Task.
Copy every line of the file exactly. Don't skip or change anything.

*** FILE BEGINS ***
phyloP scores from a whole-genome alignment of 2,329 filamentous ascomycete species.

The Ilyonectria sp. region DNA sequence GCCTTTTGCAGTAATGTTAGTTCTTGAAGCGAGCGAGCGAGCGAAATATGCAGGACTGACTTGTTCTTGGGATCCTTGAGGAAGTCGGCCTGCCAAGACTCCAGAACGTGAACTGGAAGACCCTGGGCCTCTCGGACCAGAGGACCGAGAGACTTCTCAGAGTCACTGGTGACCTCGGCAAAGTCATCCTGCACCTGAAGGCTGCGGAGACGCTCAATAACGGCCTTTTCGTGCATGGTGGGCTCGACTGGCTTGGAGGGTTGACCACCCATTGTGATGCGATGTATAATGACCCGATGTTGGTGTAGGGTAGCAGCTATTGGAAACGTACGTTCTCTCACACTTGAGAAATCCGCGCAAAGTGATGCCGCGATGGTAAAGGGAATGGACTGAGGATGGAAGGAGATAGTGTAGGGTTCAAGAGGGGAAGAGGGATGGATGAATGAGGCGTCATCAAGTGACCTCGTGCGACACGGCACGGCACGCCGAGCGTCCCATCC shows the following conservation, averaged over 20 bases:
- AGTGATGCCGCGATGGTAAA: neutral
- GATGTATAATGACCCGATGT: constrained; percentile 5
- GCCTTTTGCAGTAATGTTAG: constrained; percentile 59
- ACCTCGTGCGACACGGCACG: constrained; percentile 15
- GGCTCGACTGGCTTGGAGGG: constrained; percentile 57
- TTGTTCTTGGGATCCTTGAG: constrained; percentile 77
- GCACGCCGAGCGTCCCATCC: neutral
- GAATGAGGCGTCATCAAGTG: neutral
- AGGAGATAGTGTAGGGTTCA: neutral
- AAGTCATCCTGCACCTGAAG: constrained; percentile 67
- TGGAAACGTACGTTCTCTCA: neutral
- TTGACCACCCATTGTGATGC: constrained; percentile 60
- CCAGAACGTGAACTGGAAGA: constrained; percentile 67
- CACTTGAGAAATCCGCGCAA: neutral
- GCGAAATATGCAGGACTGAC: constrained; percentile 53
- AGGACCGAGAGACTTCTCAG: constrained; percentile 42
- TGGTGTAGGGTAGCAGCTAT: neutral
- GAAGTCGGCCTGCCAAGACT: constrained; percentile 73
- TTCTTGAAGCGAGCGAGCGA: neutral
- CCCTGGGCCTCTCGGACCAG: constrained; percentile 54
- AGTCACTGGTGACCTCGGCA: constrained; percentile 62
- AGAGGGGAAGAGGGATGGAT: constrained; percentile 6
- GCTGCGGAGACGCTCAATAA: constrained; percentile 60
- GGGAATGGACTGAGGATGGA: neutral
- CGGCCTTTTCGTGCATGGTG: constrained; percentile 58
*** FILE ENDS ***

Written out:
phyloP scores from a whole-genome alignment of 2,329 filamentous ascomycete species.

The Ilyonectria sp. region DNA sequence GCCTTTTGCAGTAATGTTAGTTCTTGAAGCGAGCGAGCGAGCGAAATATGCAGGACTGACTTGTTCTTGGGATCCTTGAGGAAGTCGGCCTGCCAAGACTCCAGAACGTGAACTGGAAGACCCTGGGCCTCTCGGACCAGAGGACCGAGAGACTTCTCAGAGTCACTGGTGACCTCGGCAAAGTCATCCTGCACCTGAAGGCTGCGGAGACGCTCAATAACGGCCTTTTCGTGCATGGTGGGCTCGACTGGCTTGGAGGGTTGACCACCCATTGTGATGCGATGTATAATGACCCGATGTTGGTGTAGGGTAGCAGCTATTGGAAACGTACGTTCTCTCACACTTGAGAAATCCGCGCAAAGTGATGCCGCGATGGTAAAGGGAATGGACTGAGGATGGAAGGAGATAGTGTAGGGTTCAAGAGGGGAAGAGGGATGGATGAATGAGGCGTCATCAAGTGACCTCGTGCGACACGGCACGGCACGCCGAGCGTCCCATCC shows the following conservation, averaged over 20 bases:
- AGTGATGCCGCGATGGTAAA: neutral
- GATGTATAATGACCCGATGT: constrained; percentile 5
- GCCTTTTGCAGTAATGTTAG: constrained; percentile 59
- ACCTCGTGCGACACGGCACG: constrained; percentile 15
- GGCTCGACTGGCTTGGAGGG: constrained; percentile 57
- TTGTTCTTGGGATCCTTGAG: constrained; percentile 77
- GCACGCCGAGCGTCCCATCC: neutral
- GAATGAGGCGTCATCAAGTG: neutral
- AGGAGATAGTGTAGGGTTCA: neutral
- AAGTCATCCTGCACCTGAAG: constrained; percentile 67
- TGGAAACGTACGTTCTCTCA: neutral
- TTGACCACCCATTGTGATGC: constrained; percentile 60
- CCAGAACGTGAACTGGAAGA: constrained; percentile 67
- CACTTGAGAAATCCGCGCAA: neutral
- GCGAAATATGCAGGACTGAC: constrained; percentile 53
- AGGACCGAGAGACTTCTCAG: constrained; percentile 42
- TGGTGTAGGGTAGCAGCTAT: neutral
- GAAGTCGGCCTGCCAAGACT: constrained; percentile 73
- TTCTTGAAGCGAGCGAGCGA: neutral
- CCCTGGGCCTCTCGGACCAG: constrained; percentile 54
- AGTCACTGGTGACCTCGGCA: constrained; percentile 62
- AGAGGGGAAGAGGGATGGAT: constrained; percentile 6
- GCTGCGGAGACGCTCAATAA: constrained; percentile 60
- GGGAATGGACTGAGGATGGA: neutral
- CGGCCTTTTCGTGCATGGTG: constrained; percentile 58